100g mixed salad leaves like rocket, mizuna, baby spinach, baby beet, radicchio, oak leaf etc. washed and dried
large handful of cherry tomatoes, sliced in half
handful of walnut halves
½ pomegranate – seeds removed
1 ripe avocado, sliced
50g hard cheese like Manchego, thinly sliced (using a cheese slicer or vegetable peeler)
Extra virgin oil for drizzling
Balsamic vinegar (optional)
Combine the salad leaves, tomatoes, avocado and cheese slices. Sprinkle the pomegranate seeds and walnuts on the top. Drizzle with oil and a little balsamic, if using.
Nutritional benefits of this salad
Tomatoes are a rich source of lycopene, vitamin C and betacarotene for immune health.
Pomegranates are rich in vitamin C and vitamin K. Vitamin K helps keep our bones strong and blood vessels healthy by keeping calcium out of the body’s blood vessels and in its bones – particularly important for post-menopausal women for whom loss of bone density is an issue but also for those with a history of cardiovascular disease. Pomegranates pack a serious antioxidant punch and taste deliciously sweet, yet tangy. They are considered a natural aphrodisiac as well as having anti-cancer properties.
Walnuts provide plenty of vitamins B1, B2, B6 and folate along with some B3 and B5 as well as being a rich source of the minerals magnesium, copper and manganese. They contain omega 6 essential fats for hormone and skin health and also some omega 3 fats, which help reduce inflammation. Walnuts are also beneficial for keeping levels of LDL cholesterol down.
Manchego is a sheep’s cheese from La Mancha region in Spain. Sheep’s cheese is naturally low in lactose, so may be tolerated by those with lactose intolerance. The proteins in sheep’s cheese are also generally easier to digest. It is high in calcium and protein and also contains some vitamin A, E and D. You could use other hard cheeses if you don’t have any Manchego.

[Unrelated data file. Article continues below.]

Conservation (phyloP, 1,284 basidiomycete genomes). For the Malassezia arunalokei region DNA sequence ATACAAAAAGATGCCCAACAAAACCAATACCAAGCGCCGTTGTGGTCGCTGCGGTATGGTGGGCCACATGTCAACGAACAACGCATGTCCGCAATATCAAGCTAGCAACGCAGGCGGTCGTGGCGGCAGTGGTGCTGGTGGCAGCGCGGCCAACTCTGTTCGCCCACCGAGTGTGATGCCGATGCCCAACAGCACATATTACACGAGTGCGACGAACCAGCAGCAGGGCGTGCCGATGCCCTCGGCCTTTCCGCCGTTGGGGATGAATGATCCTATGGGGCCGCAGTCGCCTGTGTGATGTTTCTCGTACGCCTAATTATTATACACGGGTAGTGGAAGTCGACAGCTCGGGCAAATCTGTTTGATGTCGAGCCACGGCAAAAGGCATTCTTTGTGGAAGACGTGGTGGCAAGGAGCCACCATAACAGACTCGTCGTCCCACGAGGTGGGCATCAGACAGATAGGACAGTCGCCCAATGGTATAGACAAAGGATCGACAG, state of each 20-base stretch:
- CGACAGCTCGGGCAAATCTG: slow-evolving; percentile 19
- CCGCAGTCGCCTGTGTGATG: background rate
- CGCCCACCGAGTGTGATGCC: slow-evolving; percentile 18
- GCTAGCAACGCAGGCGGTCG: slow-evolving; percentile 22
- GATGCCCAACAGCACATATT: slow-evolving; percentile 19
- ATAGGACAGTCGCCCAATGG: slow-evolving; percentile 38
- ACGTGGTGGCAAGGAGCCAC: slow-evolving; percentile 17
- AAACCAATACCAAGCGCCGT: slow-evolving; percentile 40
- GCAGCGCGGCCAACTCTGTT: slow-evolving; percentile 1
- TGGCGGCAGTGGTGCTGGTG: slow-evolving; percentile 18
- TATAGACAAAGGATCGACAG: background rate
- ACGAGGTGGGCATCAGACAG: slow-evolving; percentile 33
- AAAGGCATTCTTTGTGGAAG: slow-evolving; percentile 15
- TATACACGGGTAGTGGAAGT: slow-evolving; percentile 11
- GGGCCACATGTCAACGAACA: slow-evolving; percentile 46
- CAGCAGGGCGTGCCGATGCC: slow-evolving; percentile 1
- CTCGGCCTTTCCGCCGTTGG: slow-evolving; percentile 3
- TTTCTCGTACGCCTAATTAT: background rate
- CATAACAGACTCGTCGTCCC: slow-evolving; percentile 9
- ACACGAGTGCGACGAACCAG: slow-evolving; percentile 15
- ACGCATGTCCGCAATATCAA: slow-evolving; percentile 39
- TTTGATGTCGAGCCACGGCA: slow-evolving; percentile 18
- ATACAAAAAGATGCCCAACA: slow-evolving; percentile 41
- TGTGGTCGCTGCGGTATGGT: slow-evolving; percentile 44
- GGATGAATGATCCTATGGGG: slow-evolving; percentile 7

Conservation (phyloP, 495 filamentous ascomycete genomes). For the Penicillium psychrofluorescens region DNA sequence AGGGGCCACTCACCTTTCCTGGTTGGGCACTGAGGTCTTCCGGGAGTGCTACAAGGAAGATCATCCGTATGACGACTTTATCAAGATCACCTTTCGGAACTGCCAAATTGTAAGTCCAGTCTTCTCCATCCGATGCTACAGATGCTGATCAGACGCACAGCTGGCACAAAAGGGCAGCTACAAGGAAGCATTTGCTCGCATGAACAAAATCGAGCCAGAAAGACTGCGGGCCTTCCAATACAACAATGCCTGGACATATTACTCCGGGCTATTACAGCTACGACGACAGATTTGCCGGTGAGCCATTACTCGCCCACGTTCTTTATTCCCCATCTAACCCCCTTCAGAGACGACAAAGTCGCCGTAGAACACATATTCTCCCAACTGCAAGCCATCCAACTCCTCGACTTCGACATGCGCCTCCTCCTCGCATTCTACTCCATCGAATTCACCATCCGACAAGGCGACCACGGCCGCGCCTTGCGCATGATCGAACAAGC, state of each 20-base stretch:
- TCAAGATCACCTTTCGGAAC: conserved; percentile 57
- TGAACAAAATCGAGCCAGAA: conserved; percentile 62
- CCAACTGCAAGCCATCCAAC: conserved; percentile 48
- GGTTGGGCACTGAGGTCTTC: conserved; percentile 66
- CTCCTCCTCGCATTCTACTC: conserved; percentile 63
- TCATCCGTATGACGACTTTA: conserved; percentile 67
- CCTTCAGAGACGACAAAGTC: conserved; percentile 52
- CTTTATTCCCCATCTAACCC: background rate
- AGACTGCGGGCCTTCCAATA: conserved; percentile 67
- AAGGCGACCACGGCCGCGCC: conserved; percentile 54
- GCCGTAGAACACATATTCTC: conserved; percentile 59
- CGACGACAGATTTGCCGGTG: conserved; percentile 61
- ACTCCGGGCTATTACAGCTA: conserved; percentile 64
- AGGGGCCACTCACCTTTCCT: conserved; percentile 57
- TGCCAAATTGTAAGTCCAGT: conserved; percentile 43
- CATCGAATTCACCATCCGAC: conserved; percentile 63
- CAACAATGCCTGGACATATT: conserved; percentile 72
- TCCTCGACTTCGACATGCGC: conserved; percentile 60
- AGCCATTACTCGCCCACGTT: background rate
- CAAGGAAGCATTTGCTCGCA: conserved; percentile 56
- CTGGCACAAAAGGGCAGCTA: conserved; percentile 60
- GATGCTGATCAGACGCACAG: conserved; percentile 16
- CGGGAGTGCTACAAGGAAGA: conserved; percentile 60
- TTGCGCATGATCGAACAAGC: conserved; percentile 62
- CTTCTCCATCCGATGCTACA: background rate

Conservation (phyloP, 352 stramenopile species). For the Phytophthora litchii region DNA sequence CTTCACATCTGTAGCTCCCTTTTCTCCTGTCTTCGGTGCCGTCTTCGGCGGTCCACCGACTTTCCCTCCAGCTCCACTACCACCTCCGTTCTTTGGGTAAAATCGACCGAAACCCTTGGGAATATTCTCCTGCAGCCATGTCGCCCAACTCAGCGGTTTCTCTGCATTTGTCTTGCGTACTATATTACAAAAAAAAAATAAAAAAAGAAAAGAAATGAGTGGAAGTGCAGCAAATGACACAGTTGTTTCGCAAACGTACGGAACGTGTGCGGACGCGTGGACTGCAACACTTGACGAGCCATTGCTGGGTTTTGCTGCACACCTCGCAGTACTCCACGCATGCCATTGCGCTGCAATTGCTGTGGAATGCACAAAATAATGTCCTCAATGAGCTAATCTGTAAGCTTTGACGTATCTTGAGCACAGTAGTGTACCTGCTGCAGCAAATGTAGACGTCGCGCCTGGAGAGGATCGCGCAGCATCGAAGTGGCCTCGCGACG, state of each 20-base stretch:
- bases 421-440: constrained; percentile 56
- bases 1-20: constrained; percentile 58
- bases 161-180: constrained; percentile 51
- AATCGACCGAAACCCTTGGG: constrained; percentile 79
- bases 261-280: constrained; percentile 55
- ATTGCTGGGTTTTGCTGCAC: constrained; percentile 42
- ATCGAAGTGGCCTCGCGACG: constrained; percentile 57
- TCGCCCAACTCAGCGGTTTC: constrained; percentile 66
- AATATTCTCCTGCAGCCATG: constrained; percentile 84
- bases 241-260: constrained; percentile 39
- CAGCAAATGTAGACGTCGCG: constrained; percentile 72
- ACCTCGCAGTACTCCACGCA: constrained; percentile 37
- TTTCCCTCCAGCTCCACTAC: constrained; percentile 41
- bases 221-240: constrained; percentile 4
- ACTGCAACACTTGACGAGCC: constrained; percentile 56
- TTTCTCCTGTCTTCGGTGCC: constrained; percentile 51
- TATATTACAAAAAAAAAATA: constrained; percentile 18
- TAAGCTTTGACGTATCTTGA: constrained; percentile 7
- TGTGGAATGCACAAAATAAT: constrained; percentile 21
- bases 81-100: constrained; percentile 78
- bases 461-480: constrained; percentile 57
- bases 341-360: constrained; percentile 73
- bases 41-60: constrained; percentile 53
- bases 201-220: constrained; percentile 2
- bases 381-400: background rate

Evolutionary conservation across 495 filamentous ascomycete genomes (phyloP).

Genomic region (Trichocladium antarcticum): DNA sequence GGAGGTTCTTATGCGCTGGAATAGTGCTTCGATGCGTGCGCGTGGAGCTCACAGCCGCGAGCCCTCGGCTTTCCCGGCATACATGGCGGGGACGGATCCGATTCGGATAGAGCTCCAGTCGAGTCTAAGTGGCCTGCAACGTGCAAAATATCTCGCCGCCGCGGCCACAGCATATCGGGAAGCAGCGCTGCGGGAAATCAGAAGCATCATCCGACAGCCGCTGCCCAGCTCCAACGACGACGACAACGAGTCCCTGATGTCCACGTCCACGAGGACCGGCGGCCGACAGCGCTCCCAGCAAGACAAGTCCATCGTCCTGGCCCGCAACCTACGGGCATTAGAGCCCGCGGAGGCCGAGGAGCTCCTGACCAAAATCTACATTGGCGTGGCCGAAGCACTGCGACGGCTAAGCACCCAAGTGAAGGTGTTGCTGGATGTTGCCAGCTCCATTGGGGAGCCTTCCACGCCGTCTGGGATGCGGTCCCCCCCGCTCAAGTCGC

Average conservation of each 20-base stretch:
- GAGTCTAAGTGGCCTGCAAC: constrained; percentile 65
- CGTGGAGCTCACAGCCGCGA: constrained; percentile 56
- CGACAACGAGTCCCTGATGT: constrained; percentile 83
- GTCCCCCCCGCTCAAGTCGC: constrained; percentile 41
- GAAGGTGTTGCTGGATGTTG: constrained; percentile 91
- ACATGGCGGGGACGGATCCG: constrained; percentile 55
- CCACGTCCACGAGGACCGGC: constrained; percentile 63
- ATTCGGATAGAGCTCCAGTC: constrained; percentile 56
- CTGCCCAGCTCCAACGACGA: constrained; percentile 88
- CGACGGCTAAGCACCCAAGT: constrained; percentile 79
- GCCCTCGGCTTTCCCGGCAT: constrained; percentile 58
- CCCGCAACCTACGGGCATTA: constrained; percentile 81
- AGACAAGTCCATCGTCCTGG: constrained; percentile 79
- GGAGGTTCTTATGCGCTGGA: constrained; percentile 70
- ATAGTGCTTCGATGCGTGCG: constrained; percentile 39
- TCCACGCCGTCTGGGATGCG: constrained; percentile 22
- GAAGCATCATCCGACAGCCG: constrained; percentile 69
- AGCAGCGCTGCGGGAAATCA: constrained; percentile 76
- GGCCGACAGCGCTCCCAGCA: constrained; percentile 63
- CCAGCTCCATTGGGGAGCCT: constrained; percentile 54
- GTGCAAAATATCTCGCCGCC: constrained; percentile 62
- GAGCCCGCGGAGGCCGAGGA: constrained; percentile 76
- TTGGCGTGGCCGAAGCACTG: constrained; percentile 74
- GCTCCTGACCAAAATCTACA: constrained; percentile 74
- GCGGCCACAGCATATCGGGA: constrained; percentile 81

Avocado is an excellent source of monounsaturated fats and vitamin E as well as vitamin C, B5 and folate.
This salad will keep you feeling satisfied due to its fibre and fat content. Fibre is also important for gut health and fats are important for mood, brain function, hormone balance and for providing slow-release energy.
How to tell if your avocado is ripe: give it a gentle squeeze, it should have a little give, but shouldn't be soft or squidgy. If it is still too firm, help it ripen by putting in a brown paper bag with a banana. You can also tell by picking off the tiny stem and looking at the colour underneath. If the stem comes away easily and it’s nice and yellow-green underneath, your avocado is ripe. If it is brown, your avocado is overripe and won't be at its best - you could make it into guacamole instead!